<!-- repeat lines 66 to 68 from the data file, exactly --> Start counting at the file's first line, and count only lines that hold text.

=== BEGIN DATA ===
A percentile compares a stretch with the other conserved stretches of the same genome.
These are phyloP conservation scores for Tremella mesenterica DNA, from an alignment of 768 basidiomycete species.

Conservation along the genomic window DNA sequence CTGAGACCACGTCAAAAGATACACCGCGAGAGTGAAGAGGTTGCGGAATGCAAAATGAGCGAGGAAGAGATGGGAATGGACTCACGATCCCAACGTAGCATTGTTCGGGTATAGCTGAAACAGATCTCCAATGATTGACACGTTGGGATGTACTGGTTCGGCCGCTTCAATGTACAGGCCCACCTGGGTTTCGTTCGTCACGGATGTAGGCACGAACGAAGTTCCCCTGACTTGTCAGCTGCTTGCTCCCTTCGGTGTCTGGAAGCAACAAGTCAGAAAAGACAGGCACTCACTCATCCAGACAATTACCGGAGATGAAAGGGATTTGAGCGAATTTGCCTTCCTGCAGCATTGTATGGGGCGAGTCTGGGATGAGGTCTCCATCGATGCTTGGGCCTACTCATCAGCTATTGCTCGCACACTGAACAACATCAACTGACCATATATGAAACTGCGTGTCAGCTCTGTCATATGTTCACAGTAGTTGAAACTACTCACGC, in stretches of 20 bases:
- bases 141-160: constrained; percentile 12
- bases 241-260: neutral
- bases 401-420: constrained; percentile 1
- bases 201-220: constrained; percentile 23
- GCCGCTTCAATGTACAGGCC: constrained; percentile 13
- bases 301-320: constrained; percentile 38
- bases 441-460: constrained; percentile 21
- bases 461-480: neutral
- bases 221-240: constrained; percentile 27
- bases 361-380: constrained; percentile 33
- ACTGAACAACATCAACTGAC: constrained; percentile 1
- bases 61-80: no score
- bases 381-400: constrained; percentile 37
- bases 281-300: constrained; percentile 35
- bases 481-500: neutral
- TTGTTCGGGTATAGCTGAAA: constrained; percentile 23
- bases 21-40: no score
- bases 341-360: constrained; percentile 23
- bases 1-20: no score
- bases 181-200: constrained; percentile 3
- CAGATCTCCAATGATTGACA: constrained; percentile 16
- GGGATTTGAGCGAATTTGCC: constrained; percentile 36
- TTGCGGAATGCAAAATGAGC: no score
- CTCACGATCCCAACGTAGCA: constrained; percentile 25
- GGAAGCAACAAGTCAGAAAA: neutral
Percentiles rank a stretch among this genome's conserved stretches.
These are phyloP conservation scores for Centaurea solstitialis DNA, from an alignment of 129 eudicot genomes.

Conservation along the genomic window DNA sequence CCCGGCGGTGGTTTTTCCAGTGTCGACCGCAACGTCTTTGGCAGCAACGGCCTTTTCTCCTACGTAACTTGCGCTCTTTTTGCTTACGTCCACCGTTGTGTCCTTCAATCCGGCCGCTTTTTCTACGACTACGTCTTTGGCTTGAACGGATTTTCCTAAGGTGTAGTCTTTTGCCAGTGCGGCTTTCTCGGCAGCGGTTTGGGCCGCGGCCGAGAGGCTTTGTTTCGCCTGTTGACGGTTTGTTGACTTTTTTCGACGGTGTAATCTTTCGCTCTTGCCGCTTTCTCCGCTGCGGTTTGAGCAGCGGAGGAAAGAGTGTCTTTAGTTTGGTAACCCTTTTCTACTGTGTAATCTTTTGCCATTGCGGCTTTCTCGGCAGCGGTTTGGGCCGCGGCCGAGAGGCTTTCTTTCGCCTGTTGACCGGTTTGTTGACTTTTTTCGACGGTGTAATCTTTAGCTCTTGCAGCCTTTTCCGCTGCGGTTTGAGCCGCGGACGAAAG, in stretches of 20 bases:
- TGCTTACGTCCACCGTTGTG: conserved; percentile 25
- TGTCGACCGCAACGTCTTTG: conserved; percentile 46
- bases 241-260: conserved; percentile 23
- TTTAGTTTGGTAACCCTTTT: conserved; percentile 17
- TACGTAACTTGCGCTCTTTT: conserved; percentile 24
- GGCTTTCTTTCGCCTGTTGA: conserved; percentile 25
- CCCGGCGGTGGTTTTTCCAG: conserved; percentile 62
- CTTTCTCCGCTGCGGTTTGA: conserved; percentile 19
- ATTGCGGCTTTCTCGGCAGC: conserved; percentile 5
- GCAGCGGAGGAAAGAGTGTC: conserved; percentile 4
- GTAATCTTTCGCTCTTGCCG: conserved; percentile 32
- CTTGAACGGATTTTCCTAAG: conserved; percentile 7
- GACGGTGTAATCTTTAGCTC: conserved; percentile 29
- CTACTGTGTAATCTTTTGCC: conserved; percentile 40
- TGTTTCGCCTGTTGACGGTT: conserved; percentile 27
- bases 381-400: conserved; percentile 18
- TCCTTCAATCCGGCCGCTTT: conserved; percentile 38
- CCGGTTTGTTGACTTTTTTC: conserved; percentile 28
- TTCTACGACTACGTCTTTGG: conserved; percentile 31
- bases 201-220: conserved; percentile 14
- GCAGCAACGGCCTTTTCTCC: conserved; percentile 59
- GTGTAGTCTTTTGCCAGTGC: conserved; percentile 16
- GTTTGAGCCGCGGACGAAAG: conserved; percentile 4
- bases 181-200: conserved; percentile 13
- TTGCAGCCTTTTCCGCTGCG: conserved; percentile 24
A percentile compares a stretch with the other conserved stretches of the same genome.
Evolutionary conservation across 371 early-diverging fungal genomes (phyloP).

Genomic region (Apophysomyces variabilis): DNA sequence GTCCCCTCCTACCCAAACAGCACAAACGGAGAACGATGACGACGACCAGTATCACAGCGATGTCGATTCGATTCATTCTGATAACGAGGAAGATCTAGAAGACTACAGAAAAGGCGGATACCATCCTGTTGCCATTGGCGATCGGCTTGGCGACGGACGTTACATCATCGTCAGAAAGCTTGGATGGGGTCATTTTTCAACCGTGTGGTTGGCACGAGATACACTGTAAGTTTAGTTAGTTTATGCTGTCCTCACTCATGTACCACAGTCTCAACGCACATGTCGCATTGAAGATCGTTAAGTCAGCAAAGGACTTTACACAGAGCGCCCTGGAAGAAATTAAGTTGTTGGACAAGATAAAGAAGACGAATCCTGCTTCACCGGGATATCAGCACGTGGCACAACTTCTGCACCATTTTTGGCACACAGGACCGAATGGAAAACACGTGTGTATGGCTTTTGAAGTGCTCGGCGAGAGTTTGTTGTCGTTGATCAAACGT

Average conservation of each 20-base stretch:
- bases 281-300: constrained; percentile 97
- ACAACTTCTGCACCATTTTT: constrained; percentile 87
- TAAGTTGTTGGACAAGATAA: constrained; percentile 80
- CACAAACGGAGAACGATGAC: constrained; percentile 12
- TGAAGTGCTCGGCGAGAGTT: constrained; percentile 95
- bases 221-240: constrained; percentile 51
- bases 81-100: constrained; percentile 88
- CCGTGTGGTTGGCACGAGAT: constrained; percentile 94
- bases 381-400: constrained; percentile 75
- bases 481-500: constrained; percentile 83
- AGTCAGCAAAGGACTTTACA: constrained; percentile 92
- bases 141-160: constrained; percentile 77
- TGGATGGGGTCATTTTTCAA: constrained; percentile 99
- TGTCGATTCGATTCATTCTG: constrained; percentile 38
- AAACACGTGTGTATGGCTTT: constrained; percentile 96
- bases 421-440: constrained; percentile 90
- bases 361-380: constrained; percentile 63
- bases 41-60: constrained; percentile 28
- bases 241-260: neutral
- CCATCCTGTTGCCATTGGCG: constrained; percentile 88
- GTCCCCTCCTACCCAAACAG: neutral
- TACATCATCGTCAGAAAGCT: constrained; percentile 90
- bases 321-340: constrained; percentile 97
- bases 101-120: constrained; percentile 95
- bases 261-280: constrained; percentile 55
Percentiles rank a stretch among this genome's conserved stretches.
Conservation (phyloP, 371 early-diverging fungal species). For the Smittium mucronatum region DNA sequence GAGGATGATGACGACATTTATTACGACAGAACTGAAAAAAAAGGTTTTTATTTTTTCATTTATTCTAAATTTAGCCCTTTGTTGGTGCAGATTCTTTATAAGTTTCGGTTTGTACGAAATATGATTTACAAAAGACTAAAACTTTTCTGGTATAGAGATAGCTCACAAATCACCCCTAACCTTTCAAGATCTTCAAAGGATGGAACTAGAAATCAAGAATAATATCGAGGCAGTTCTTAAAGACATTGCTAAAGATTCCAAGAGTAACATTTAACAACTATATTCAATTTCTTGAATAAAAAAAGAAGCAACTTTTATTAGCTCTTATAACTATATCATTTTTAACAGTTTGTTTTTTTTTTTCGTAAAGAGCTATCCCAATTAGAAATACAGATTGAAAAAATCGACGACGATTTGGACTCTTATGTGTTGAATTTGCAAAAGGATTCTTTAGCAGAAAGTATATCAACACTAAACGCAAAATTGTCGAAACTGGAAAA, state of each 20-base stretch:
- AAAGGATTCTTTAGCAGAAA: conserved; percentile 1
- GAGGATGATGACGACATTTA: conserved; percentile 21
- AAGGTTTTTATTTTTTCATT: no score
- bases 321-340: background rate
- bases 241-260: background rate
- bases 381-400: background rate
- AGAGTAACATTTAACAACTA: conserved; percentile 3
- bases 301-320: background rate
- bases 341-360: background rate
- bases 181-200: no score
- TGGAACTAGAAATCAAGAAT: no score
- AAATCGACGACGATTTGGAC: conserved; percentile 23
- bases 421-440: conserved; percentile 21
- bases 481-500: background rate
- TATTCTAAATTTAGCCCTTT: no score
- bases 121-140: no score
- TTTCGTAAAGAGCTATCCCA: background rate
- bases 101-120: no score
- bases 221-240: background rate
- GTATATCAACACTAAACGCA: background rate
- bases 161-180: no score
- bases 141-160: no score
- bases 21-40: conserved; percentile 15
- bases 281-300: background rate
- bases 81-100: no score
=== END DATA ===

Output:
- bases 221-240: constrained; percentile 51
- bases 81-100: constrained; percentile 88
- CCGTGTGGTTGGCACGAGAT: constrained; percentile 94